Their career had barely started when the Allman Brothers Band seemed truly cursed. Already adjusting to life without one member, now they had to contend with the death of under-appreciated bass player Berry Oakley in a motorcycle wreck all too similar to Duane’s. They had already begun recording their next album, and continued with a new bass player, as well as the now-legendary Chuck Leavell on piano to take some pressure off Gregg, who was preoccupied with his own album anyway. Amidst this disorder, Dickey Betts took over and ran the show for the better part of the next 17 years.
As their first single LP in a while, as well as containing no live material, Brothers And Sisters is forced to compare with what’s come before, and with different weapons in their arsenal. Four of the tracks are credited to Dickey alone, with Gregg writing two. One of those is “Wasted Words”, a great opener lyrically and musically, showing how well Dickey had progressed on slide guitar. But right when you’re settling in for a decent listen, here comes “Ramblin’ Man”, one of the band’s biggest hits and least representative of them at their best. Whatever your opinion of southern rock, this song paved the way; after four decades of exposure these ears can only tolerate the well-sculpted second half, with those precise guitar harmonies from Dickey and guest Les Dudek. “Come And Go Blues” is Gregg’s only other contributed composition, with shades of Bobby Whitlock from the Layla album. It’s got the hallmarks of a good long jam, but ends too abruptly. In its place is “Jelly Jelly”, an arrangement of a song from several different sources in the “Stormy Monday” mode that sounds a lot longer than it is. It too fades, having us wonder what we missed.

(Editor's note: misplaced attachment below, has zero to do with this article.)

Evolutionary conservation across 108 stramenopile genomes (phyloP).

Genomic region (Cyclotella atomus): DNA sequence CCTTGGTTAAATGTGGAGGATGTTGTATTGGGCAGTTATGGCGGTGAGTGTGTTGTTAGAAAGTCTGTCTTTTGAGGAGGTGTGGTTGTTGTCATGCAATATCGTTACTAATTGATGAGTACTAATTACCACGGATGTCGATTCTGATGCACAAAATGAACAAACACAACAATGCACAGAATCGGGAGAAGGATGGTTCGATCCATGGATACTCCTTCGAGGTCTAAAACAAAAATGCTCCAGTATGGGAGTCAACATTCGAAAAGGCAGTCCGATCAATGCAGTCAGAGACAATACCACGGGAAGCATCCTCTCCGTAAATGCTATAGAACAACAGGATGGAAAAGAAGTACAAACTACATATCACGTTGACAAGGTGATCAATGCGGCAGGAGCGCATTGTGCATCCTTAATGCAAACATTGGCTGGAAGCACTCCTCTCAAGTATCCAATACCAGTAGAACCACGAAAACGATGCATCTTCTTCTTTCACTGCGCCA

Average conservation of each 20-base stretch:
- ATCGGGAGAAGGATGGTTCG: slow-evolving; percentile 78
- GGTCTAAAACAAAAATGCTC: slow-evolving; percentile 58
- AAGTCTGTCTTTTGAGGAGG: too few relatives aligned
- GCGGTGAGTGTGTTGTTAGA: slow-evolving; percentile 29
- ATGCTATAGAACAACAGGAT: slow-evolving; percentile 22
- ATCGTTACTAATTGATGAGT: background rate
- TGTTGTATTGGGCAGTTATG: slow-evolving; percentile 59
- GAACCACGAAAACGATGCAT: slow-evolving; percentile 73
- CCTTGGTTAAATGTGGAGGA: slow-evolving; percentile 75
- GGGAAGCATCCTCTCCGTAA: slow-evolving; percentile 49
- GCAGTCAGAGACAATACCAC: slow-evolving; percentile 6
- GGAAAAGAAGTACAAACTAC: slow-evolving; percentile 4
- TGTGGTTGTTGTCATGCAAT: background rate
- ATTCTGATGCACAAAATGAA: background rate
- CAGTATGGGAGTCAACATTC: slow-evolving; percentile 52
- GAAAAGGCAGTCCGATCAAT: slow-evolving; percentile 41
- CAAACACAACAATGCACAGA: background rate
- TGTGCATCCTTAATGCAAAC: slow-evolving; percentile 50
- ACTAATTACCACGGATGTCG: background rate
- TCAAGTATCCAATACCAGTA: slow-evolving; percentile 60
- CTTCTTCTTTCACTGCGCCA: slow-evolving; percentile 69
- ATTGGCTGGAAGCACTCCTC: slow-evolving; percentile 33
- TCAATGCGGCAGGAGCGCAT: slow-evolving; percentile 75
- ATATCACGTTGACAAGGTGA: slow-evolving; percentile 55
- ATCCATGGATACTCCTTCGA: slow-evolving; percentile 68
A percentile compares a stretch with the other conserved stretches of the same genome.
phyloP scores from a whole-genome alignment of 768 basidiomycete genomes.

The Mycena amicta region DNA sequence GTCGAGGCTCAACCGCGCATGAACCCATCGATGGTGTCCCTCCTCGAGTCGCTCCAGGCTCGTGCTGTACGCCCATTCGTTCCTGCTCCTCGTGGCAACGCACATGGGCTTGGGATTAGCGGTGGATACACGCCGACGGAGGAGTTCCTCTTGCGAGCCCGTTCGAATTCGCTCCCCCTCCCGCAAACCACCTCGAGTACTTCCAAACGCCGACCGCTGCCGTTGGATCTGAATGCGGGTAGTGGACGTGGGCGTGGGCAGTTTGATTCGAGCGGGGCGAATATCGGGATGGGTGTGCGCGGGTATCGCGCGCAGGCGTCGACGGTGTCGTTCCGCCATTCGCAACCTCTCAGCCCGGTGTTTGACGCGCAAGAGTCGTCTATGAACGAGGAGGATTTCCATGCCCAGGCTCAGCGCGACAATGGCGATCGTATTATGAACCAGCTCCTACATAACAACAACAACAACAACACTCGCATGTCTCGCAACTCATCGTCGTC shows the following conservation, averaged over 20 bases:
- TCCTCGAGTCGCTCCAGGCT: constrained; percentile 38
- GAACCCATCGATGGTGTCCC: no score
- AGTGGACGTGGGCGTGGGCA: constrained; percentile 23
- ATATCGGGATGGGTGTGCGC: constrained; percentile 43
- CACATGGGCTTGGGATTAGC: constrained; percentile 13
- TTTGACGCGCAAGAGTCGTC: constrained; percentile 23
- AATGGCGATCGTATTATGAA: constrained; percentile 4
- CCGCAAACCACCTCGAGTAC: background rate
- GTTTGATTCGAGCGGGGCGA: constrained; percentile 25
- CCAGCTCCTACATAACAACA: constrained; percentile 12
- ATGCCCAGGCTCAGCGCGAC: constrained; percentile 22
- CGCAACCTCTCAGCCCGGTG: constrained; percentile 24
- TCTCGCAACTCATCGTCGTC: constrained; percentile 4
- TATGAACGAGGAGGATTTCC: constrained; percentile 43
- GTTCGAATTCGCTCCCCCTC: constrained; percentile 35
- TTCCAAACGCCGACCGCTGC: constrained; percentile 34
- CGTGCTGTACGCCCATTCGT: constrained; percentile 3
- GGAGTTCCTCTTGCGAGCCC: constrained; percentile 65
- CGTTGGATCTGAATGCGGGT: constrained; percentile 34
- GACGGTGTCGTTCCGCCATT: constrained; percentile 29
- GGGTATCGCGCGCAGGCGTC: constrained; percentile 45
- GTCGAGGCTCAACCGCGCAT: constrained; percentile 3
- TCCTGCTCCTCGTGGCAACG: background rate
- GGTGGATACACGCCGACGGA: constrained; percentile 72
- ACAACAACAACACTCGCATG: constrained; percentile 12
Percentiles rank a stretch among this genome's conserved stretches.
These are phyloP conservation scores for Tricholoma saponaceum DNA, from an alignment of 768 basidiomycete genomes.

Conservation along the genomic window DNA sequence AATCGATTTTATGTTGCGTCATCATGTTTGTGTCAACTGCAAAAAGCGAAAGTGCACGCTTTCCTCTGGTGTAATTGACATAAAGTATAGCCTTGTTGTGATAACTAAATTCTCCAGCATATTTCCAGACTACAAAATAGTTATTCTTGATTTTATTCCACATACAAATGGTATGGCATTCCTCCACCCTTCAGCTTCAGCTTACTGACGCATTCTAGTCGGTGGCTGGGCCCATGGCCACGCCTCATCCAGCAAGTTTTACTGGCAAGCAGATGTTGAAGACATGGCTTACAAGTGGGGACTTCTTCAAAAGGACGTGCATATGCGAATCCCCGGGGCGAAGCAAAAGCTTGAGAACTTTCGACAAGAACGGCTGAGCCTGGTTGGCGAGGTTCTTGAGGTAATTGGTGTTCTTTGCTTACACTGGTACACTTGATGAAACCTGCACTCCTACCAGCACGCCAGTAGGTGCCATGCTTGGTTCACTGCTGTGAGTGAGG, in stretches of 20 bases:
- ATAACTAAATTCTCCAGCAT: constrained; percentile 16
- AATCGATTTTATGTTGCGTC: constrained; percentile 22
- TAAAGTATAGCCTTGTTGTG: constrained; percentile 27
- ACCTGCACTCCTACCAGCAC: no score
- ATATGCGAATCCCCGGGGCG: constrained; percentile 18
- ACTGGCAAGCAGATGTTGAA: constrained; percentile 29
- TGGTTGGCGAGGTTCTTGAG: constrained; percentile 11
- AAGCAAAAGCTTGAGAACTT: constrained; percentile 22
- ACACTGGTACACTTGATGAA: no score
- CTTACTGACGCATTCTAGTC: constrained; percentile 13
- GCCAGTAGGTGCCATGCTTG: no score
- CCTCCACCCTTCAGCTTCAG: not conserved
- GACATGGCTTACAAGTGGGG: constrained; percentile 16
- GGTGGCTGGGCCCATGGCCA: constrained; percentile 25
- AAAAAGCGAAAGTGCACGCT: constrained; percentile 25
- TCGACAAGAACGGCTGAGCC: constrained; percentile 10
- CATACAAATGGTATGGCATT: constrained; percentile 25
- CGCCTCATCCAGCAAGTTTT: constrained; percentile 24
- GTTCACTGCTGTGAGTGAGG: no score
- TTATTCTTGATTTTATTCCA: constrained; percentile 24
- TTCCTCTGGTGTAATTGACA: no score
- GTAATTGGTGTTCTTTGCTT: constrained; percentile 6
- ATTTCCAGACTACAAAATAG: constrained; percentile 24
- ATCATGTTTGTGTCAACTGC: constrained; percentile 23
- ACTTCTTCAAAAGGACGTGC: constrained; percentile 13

Returning to the brevity of their first albums, side two has three songs, each very different, all written by Dickey, or so the label says. “Southbound” is decent boogie with lots of piano, and the last time we’ll hear Gregg’s voice on the album. “Jessica” is the other most recognized song here, a lengthy instrumental that sits at the intersection of “In Memory Of Elizabeth Reed” and “Revival”. It’s almost impossible not to smile while it plays. Finally, “Pony Boy” is an acoustic hoedown in the style of Robert Johnson, ably supported by Chuck, no Gregg or Jaimoe in sight.
Brothers And Sisters can’t help but to be less than stellar; as it was, the wheels had certainly come off the band, and wouldn’t return until a guy named Warren Haynes came into the picture. To be fair, Dickey holds his own and anybody else’s with the guitar duties, and Chuck Leavell was an excellent addition to the mix. Arriving alongside the first Lynyrd Skynyrd album and riding the southern rock wave through the rest of the decade, its popularity seemingly justified the release of a 40th anniversary Super Deluxe Edition, bolstered by a disc of jams and rehearsals plus two discs with a Winterland performance showing off the new lineup.
The Allman Brothers Band Brothers And Sisters (1973)—3